Real Estate

Mortgage Rates Drop As U.S. Bank Failures Compress Bond Yields

Two U.S. bank failures sent Wall Street investors scurrying for the perceived safety of the bonds markets this week, providing the real estate industry with an unexpected boon on the brink of its busiest season: the lowest mortgage rates in three weeks.

The average U.S. rate for a 30-year fixed-rate home loan fell to 6.6% from 6.73% last week, according to a report from Freddie Mac on Thursday. A boost in competition for bonds including Treasuries and mortgage-backed securities typically results in lower yields for investors and cheaper borrowing costs for homebuyers.

“Mortgage rates are down following an increase of more than half a percent over five consecutive weeks,” said Sam Khater, Freddie Mac’s chief economist. “Turbulence in the financial markets is putting significant downward pressure on rates, which should benefit borrowers in the short term.”

On Friday, federal regulators seized Silicon Valley Bank, the 16th-largest U.S. commercial bank by assets, and on Sunday seized Signature Bank, a smaller bank based in New York that catered to cryptocurrency investors. The instability in the sector began on March 8 when Silvergate Holdings said it was closing its crypo-focused bank and would fully repay all deposits.

Financial markets were rattled again on Wednesday when a liquidity crisis caused shares of Credit Suisse to plunged, leading European regulators to bail out Switzerland’s second-largest bank.

As a result of market volatility, investors this week have been shifting money into bonds, sending the average yield on 10-year Treasuries, a benchmark for mortgage rates, to a six-week low of 3.42% on Thursday, according to data from Intercontinental Exchange.

“Mortgage interest rates follow the 10-year Treasury yield with a spread, and as you’ve seen people get conerned about where their money is invested, an enormous amount of money has funneled funneled into Treasuries in the last few days, which pushes down mortgage rates,” said Bill Banfield, executive vice president of capital markets for Rocket Mortgage, the largest U.S. lender in 2022.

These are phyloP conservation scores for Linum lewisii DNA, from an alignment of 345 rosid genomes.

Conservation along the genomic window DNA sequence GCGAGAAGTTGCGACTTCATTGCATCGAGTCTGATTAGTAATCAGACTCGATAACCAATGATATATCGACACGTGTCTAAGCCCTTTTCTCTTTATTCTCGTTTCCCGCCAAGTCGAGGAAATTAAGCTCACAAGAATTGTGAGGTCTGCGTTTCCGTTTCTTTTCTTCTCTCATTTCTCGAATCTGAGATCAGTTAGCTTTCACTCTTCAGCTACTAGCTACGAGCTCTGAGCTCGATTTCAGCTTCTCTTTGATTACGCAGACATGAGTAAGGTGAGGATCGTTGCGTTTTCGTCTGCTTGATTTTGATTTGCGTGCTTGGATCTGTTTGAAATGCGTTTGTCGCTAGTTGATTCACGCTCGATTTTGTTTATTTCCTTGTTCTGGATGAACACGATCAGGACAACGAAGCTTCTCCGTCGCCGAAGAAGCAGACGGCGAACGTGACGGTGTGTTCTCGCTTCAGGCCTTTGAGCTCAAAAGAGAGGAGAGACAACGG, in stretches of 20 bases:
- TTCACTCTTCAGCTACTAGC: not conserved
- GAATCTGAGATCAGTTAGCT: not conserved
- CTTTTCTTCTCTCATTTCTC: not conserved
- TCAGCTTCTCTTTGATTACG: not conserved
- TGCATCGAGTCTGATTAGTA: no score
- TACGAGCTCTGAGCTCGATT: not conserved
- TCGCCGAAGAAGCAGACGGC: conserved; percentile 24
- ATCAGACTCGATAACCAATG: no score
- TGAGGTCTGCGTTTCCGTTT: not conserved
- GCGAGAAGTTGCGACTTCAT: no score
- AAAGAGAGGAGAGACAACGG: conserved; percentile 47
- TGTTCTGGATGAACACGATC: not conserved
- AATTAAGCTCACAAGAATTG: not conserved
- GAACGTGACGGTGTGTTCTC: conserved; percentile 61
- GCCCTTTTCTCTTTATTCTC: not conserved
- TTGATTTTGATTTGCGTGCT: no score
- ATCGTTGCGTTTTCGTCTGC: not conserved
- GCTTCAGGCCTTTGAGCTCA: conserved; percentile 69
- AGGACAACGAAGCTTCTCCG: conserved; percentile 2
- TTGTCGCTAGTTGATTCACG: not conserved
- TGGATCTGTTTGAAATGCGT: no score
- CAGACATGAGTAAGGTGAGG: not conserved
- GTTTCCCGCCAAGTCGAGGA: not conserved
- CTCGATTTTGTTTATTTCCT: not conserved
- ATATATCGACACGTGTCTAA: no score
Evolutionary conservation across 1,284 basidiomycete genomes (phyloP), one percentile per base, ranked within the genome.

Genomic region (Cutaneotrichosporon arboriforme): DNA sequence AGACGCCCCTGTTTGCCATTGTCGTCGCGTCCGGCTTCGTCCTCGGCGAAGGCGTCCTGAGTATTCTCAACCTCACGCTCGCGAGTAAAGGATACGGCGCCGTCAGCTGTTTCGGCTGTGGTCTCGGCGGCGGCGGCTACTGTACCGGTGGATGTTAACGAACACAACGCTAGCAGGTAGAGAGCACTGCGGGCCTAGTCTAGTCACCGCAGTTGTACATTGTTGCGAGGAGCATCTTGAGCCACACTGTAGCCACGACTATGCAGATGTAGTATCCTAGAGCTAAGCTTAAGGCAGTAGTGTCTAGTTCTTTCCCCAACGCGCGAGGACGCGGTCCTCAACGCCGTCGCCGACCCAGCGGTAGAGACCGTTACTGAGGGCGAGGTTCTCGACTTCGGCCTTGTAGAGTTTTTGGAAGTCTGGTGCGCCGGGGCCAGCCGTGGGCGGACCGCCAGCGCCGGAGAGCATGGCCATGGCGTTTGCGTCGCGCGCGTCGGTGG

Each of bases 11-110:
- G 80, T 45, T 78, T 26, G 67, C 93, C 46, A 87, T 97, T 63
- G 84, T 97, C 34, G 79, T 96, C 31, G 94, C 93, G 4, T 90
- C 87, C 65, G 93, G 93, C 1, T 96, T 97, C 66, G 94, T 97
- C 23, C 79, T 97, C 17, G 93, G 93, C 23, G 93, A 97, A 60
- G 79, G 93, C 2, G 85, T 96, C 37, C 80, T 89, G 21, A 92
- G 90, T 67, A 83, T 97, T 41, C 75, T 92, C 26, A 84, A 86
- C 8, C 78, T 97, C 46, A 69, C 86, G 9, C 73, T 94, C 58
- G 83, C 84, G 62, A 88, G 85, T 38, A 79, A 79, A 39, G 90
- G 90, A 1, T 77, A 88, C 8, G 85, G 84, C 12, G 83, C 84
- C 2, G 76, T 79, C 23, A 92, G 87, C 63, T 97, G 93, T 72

The average U.S. rate for a 30-year fixed mortgage reached a 20-year high of 7.08% at the end of October and again in mid-November, more than doubling from a year earlier, according to Freddie Mac.

As a result of the higher rates, mortgage lending tumbled to a nine-year low in the fourth quarter, prompting Rocket Mortgage to seek new business by partnering with Q2 Innovation Studio on software that allows regional banks and credit unions to provide Rocket’s digital home loan process through their own websites and mobile apps.

Higher mortgage rates strained affordability as Americans stretched to pay for homes after prices gained at a record pace during the first years of the pandemic. The median price for an existing U.S. home jumped 18% in 2021, the biggest gain on record, followed by an increase of 10% in 2022, about double the average of the last four decades, according to the National Association of Realtors.

In January 2021, when the average U.S. fixed rate hit an all-time low of 2.61% as measured by Freddie Mac, a buyer who wanted a $1,500 mortgage payment – including principal and interest – could get a $464,090 house, according to Rocket’s Banfield. After rates rose above 7%, it dropped to $279,285, he said.

The decline in mortgage rates this week likely will boost demand for mortgages, Banfield said. The April through June period is the busiest time of the annual real estate cycle as buyers sign contracts on homes so they can move during the summer and be in place by the start of the school year in September, according to the National Association of Realtors.

This week’s drop in rates could get some buyers moving a few weeks early, Banfield said.

“A half a percent in a rate is meaningful, but it could be temporary if things stabilize in financial markets, so it could give people a reason to jump on buying a home because it’s more affordable today than it was a week ago,” Banfield said.

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